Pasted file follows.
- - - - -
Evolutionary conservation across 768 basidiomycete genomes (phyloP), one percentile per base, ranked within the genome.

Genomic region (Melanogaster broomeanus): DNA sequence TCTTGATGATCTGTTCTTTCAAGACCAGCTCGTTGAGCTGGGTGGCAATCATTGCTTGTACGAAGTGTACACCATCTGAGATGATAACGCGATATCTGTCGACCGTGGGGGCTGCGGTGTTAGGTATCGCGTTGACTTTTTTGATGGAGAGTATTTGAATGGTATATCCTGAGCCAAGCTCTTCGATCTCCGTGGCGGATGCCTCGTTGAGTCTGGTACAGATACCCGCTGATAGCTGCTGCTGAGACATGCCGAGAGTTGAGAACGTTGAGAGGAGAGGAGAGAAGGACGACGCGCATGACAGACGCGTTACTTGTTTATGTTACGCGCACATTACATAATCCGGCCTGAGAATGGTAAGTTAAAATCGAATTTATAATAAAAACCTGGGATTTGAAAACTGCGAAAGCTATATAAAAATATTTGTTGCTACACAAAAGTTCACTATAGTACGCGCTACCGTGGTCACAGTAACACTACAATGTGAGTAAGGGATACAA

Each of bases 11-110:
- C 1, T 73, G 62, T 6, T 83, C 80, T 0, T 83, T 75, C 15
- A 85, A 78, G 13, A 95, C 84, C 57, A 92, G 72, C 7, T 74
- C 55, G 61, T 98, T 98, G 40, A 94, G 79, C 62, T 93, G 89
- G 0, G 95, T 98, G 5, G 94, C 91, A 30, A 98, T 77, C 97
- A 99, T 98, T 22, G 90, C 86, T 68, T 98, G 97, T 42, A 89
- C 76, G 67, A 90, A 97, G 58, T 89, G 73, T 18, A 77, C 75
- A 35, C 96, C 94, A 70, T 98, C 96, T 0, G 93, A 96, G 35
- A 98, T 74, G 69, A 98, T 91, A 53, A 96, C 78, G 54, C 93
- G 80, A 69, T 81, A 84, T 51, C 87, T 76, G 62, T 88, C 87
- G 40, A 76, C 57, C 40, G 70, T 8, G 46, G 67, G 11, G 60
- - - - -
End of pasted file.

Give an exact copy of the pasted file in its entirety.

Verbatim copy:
Evolutionary conservation across 768 basidiomycete genomes (phyloP), one percentile per base, ranked within the genome.

Genomic region (Melanogaster broomeanus): DNA sequence TCTTGATGATCTGTTCTTTCAAGACCAGCTCGTTGAGCTGGGTGGCAATCATTGCTTGTACGAAGTGTACACCATCTGAGATGATAACGCGATATCTGTCGACCGTGGGGGCTGCGGTGTTAGGTATCGCGTTGACTTTTTTGATGGAGAGTATTTGAATGGTATATCCTGAGCCAAGCTCTTCGATCTCCGTGGCGGATGCCTCGTTGAGTCTGGTACAGATACCCGCTGATAGCTGCTGCTGAGACATGCCGAGAGTTGAGAACGTTGAGAGGAGAGGAGAGAAGGACGACGCGCATGACAGACGCGTTACTTGTTTATGTTACGCGCACATTACATAATCCGGCCTGAGAATGGTAAGTTAAAATCGAATTTATAATAAAAACCTGGGATTTGAAAACTGCGAAAGCTATATAAAAATATTTGTTGCTACACAAAAGTTCACTATAGTACGCGCTACCGTGGTCACAGTAACACTACAATGTGAGTAAGGGATACAA

Each of bases 11-110:
- C 1, T 73, G 62, T 6, T 83, C 80, T 0, T 83, T 75, C 15
- A 85, A 78, G 13, A 95, C 84, C 57, A 92, G 72, C 7, T 74
- C 55, G 61, T 98, T 98, G 40, A 94, G 79, C 62, T 93, G 89
- G 0, G 95, T 98, G 5, G 94, C 91, A 30, A 98, T 77, C 97
- A 99, T 98, T 22, G 90, C 86, T 68, T 98, G 97, T 42, A 89
- C 76, G 67, A 90, A 97, G 58, T 89, G 73, T 18, A 77, C 75
- A 35, C 96, C 94, A 70, T 98, C 96, T 0, G 93, A 96, G 35
- A 98, T 74, G 69, A 98, T 91, A 53, A 96, C 78, G 54, C 93
- G 80, A 69, T 81, A 84, T 51, C 87, T 76, G 62, T 88, C 87
- G 40, A 76, C 57, C 40, G 70, T 8, G 46, G 67, G 11, G 60